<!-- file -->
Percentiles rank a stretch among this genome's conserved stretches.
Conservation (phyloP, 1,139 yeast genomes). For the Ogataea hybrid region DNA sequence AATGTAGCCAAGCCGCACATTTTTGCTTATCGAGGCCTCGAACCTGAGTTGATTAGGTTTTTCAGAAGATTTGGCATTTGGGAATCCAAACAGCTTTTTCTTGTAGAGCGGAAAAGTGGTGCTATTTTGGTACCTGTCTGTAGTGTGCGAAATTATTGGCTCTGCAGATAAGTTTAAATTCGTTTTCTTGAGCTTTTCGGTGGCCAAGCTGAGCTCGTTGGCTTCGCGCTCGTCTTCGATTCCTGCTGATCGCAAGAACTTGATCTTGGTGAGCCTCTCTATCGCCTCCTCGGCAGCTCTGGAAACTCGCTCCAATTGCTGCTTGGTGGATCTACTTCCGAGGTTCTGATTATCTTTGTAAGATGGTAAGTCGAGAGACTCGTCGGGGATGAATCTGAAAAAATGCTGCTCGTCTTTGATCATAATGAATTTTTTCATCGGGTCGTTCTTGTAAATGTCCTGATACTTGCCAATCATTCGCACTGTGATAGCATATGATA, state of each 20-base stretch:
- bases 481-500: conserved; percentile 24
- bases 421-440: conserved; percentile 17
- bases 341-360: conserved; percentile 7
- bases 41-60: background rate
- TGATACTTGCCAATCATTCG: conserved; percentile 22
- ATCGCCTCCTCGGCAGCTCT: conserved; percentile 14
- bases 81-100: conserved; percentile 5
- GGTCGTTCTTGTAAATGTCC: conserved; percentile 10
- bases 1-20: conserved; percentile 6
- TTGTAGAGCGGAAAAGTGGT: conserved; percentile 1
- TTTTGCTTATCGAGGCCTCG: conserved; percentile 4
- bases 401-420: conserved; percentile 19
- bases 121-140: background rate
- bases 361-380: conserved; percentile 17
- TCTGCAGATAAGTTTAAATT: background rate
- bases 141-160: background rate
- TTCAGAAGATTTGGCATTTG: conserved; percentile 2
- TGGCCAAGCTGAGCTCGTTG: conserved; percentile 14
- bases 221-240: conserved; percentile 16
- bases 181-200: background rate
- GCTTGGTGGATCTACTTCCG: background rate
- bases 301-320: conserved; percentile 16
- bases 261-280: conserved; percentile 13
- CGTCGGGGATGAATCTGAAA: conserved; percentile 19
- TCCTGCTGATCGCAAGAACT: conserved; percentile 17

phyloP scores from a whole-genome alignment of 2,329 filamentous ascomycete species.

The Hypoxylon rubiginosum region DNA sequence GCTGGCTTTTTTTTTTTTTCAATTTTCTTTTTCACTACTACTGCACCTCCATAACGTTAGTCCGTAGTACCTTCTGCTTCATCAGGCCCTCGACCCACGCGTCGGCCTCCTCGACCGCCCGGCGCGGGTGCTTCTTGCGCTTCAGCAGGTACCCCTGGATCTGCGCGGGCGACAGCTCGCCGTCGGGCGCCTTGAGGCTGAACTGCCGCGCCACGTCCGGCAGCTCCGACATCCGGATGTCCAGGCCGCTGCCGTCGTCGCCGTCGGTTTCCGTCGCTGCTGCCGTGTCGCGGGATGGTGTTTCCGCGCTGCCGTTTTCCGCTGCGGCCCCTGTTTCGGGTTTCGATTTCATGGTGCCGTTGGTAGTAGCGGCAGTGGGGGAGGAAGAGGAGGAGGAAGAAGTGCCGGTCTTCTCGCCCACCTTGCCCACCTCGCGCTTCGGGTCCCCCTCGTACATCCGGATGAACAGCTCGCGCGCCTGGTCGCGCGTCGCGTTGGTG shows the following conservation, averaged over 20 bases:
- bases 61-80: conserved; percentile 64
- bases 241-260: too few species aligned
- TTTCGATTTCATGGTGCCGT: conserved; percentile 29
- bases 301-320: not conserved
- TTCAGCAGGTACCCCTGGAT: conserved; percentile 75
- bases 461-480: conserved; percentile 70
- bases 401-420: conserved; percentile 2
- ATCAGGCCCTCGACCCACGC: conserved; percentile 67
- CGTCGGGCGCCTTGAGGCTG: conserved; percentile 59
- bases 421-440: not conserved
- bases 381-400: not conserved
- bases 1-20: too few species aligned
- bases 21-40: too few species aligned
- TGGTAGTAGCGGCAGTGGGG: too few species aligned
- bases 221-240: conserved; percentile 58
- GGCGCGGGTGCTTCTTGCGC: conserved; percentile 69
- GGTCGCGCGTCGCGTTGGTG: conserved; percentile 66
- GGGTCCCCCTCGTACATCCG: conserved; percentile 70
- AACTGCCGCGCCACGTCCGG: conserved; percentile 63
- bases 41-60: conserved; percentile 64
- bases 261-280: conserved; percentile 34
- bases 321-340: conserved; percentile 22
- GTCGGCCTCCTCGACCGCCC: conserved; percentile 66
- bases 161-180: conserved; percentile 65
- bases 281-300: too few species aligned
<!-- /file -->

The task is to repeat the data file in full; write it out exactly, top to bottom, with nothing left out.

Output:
Percentiles rank a stretch among this genome's conserved stretches.
Conservation (phyloP, 1,139 yeast genomes). For the Ogataea hybrid region DNA sequence AATGTAGCCAAGCCGCACATTTTTGCTTATCGAGGCCTCGAACCTGAGTTGATTAGGTTTTTCAGAAGATTTGGCATTTGGGAATCCAAACAGCTTTTTCTTGTAGAGCGGAAAAGTGGTGCTATTTTGGTACCTGTCTGTAGTGTGCGAAATTATTGGCTCTGCAGATAAGTTTAAATTCGTTTTCTTGAGCTTTTCGGTGGCCAAGCTGAGCTCGTTGGCTTCGCGCTCGTCTTCGATTCCTGCTGATCGCAAGAACTTGATCTTGGTGAGCCTCTCTATCGCCTCCTCGGCAGCTCTGGAAACTCGCTCCAATTGCTGCTTGGTGGATCTACTTCCGAGGTTCTGATTATCTTTGTAAGATGGTAAGTCGAGAGACTCGTCGGGGATGAATCTGAAAAAATGCTGCTCGTCTTTGATCATAATGAATTTTTTCATCGGGTCGTTCTTGTAAATGTCCTGATACTTGCCAATCATTCGCACTGTGATAGCATATGATA, state of each 20-base stretch:
- bases 481-500: conserved; percentile 24
- bases 421-440: conserved; percentile 17
- bases 341-360: conserved; percentile 7
- bases 41-60: background rate
- TGATACTTGCCAATCATTCG: conserved; percentile 22
- ATCGCCTCCTCGGCAGCTCT: conserved; percentile 14
- bases 81-100: conserved; percentile 5
- GGTCGTTCTTGTAAATGTCC: conserved; percentile 10
- bases 1-20: conserved; percentile 6
- TTGTAGAGCGGAAAAGTGGT: conserved; percentile 1
- TTTTGCTTATCGAGGCCTCG: conserved; percentile 4
- bases 401-420: conserved; percentile 19
- bases 121-140: background rate
- bases 361-380: conserved; percentile 17
- TCTGCAGATAAGTTTAAATT: background rate
- bases 141-160: background rate
- TTCAGAAGATTTGGCATTTG: conserved; percentile 2
- TGGCCAAGCTGAGCTCGTTG: conserved; percentile 14
- bases 221-240: conserved; percentile 16
- bases 181-200: background rate
- GCTTGGTGGATCTACTTCCG: background rate
- bases 301-320: conserved; percentile 16
- bases 261-280: conserved; percentile 13
- CGTCGGGGATGAATCTGAAA: conserved; percentile 19
- TCCTGCTGATCGCAAGAACT: conserved; percentile 17

phyloP scores from a whole-genome alignment of 2,329 filamentous ascomycete species.

The Hypoxylon rubiginosum region DNA sequence GCTGGCTTTTTTTTTTTTTCAATTTTCTTTTTCACTACTACTGCACCTCCATAACGTTAGTCCGTAGTACCTTCTGCTTCATCAGGCCCTCGACCCACGCGTCGGCCTCCTCGACCGCCCGGCGCGGGTGCTTCTTGCGCTTCAGCAGGTACCCCTGGATCTGCGCGGGCGACAGCTCGCCGTCGGGCGCCTTGAGGCTGAACTGCCGCGCCACGTCCGGCAGCTCCGACATCCGGATGTCCAGGCCGCTGCCGTCGTCGCCGTCGGTTTCCGTCGCTGCTGCCGTGTCGCGGGATGGTGTTTCCGCGCTGCCGTTTTCCGCTGCGGCCCCTGTTTCGGGTTTCGATTTCATGGTGCCGTTGGTAGTAGCGGCAGTGGGGGAGGAAGAGGAGGAGGAAGAAGTGCCGGTCTTCTCGCCCACCTTGCCCACCTCGCGCTTCGGGTCCCCCTCGTACATCCGGATGAACAGCTCGCGCGCCTGGTCGCGCGTCGCGTTGGTG shows the following conservation, averaged over 20 bases:
- bases 61-80: conserved; percentile 64
- bases 241-260: too few species aligned
- TTTCGATTTCATGGTGCCGT: conserved; percentile 29
- bases 301-320: not conserved
- TTCAGCAGGTACCCCTGGAT: conserved; percentile 75
- bases 461-480: conserved; percentile 70
- bases 401-420: conserved; percentile 2
- ATCAGGCCCTCGACCCACGC: conserved; percentile 67
- CGTCGGGCGCCTTGAGGCTG: conserved; percentile 59
- bases 421-440: not conserved
- bases 381-400: not conserved
- bases 1-20: too few species aligned
- bases 21-40: too few species aligned
- TGGTAGTAGCGGCAGTGGGG: too few species aligned
- bases 221-240: conserved; percentile 58
- GGCGCGGGTGCTTCTTGCGC: conserved; percentile 69
- GGTCGCGCGTCGCGTTGGTG: conserved; percentile 66
- GGGTCCCCCTCGTACATCCG: conserved; percentile 70
- AACTGCCGCGCCACGTCCGG: conserved; percentile 63
- bases 41-60: conserved; percentile 64
- bases 261-280: conserved; percentile 34
- bases 321-340: conserved; percentile 22
- GTCGGCCTCCTCGACCGCCC: conserved; percentile 66
- bases 161-180: conserved; percentile 65
- bases 281-300: too few species aligned